About the FICO Credit Score
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Since we live in an computer-driven world, it's not surprising that your ability to repay your mortgage loan boils down to just one number.
This score is created by credit agencies. These agencies use the payment history from all of your loans: mortgages, car loans, credit cards, et cetera.
Each of the three credit agencies has its own formula for building your credit score. The original FICO score was developed by Fair Isaac and Company.
While Experian still calls its score "FICO", TransUnion calls its score "Beacon" and Equifax uses "Empirica." While each of the models considers a range of data available in your credit report, each agency uses the following to determine your score:
- Credit History - How many years have you had credit?
- History of Payments - Do you have a history of late payments?
- Balances on your Credit Cards - How many accounts? How much do you owe?
- Requests for Credit - How many times have you had your credit checked for a loan?
These factors are assigned weights based on the formula being used. The results are added up and distilled into a single number. Credit scores range from 300 to 850. Higher is always better. Most people getting a mortgage these days have a score above 620.
FICO makes a huge difference in interest rates
FICO scores affect more than your ability to get a loan. They also affect your interest rate. Lenders give lower interest rates to individuals with higher scores.
Improving your score
What can you do to raise your FICO score? Unfortunately, not much. Because the FICO score is based on your lifelong credit history, it's difficult to make a significant improvement in the number with quick fixes. You should, of course, appeal for the credit agency to remove any incorrect data on your credit report; this is really the only "quick fix" for credit troubles.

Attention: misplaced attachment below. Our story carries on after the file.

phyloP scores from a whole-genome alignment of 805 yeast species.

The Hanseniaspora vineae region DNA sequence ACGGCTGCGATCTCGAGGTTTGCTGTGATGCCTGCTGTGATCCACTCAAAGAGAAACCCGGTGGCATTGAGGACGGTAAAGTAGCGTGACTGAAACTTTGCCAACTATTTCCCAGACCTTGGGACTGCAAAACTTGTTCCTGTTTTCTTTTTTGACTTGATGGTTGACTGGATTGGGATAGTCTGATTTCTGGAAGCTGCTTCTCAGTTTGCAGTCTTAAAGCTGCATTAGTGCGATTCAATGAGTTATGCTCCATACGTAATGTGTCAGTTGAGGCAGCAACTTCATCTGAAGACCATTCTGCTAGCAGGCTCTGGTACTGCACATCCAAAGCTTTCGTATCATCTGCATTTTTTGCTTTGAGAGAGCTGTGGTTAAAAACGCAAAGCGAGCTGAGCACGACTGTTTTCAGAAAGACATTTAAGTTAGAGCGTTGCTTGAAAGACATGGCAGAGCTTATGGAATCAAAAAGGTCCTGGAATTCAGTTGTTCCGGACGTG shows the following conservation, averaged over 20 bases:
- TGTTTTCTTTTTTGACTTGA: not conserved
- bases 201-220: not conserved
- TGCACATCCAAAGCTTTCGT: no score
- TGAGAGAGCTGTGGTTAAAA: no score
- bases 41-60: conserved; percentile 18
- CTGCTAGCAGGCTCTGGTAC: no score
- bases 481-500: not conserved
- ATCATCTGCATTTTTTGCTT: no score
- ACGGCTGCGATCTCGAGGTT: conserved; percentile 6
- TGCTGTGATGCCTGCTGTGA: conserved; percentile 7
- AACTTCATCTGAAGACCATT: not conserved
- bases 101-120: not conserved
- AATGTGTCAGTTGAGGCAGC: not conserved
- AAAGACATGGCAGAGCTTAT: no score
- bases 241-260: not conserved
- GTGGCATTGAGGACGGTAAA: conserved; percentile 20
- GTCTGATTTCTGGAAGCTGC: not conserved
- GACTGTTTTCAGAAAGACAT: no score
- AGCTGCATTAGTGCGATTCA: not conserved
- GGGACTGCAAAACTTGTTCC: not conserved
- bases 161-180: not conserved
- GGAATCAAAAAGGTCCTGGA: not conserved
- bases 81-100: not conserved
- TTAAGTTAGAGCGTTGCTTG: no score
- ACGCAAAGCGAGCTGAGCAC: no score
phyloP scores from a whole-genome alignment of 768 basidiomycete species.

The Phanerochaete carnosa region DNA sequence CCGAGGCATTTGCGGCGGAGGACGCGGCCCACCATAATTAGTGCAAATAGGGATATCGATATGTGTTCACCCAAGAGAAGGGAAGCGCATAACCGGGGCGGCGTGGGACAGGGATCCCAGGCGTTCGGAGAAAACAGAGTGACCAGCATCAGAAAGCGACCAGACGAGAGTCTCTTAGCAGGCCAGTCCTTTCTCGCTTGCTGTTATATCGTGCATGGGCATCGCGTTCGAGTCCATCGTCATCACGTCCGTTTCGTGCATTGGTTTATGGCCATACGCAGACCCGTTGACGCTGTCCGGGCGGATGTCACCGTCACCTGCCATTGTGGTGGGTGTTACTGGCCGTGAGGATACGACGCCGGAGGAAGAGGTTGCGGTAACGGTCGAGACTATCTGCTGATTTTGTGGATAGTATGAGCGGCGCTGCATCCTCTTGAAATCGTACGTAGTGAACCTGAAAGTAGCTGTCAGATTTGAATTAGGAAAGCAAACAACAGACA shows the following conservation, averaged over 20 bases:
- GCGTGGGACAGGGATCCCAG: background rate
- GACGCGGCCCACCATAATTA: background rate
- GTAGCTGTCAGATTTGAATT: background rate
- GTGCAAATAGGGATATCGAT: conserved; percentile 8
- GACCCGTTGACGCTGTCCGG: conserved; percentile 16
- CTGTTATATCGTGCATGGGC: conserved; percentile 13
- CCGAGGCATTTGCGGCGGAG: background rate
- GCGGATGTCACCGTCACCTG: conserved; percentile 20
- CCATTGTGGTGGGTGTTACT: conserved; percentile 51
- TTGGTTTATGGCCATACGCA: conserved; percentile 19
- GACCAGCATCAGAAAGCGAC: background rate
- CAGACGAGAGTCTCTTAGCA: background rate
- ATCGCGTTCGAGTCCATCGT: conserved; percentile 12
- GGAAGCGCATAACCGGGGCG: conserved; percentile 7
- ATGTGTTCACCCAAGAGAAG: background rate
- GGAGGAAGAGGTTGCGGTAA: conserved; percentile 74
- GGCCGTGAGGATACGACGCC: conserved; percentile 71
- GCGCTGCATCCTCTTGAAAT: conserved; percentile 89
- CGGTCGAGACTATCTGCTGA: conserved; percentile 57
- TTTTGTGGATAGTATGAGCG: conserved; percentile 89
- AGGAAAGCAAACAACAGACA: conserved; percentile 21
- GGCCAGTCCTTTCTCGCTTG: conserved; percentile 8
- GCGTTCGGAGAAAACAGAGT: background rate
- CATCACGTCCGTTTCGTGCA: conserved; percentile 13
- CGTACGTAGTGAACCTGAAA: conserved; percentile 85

How do I find out my credit score?
In order to raise your FICO score, you must get the reports that the agencies use to build it, and of course, you need the score itself. Fair Isaac has created a web site (www.myFICO.com) that lets you do just that. For a reasonable fee, you can quickly get your FICO from all three agencies, along with your credit report. Also available are helpful information and online tools that can help you analyze what actions might have the greatest impact on your FICO score.
You can get a federally-mandated free credit report once per year from the three major agencies by visiting AnnualCreditReport.com. You won't get a free credit score from AnnualCreditReport.com, but getting one is quick and very inexpensive.
Now that you have all the facts, you will be a more informed consumer and you'll be better positioned to get the right mortgage for you.
Curious about credit scores? Give us a call at 206-409-5626 (LOAN) (LOAN).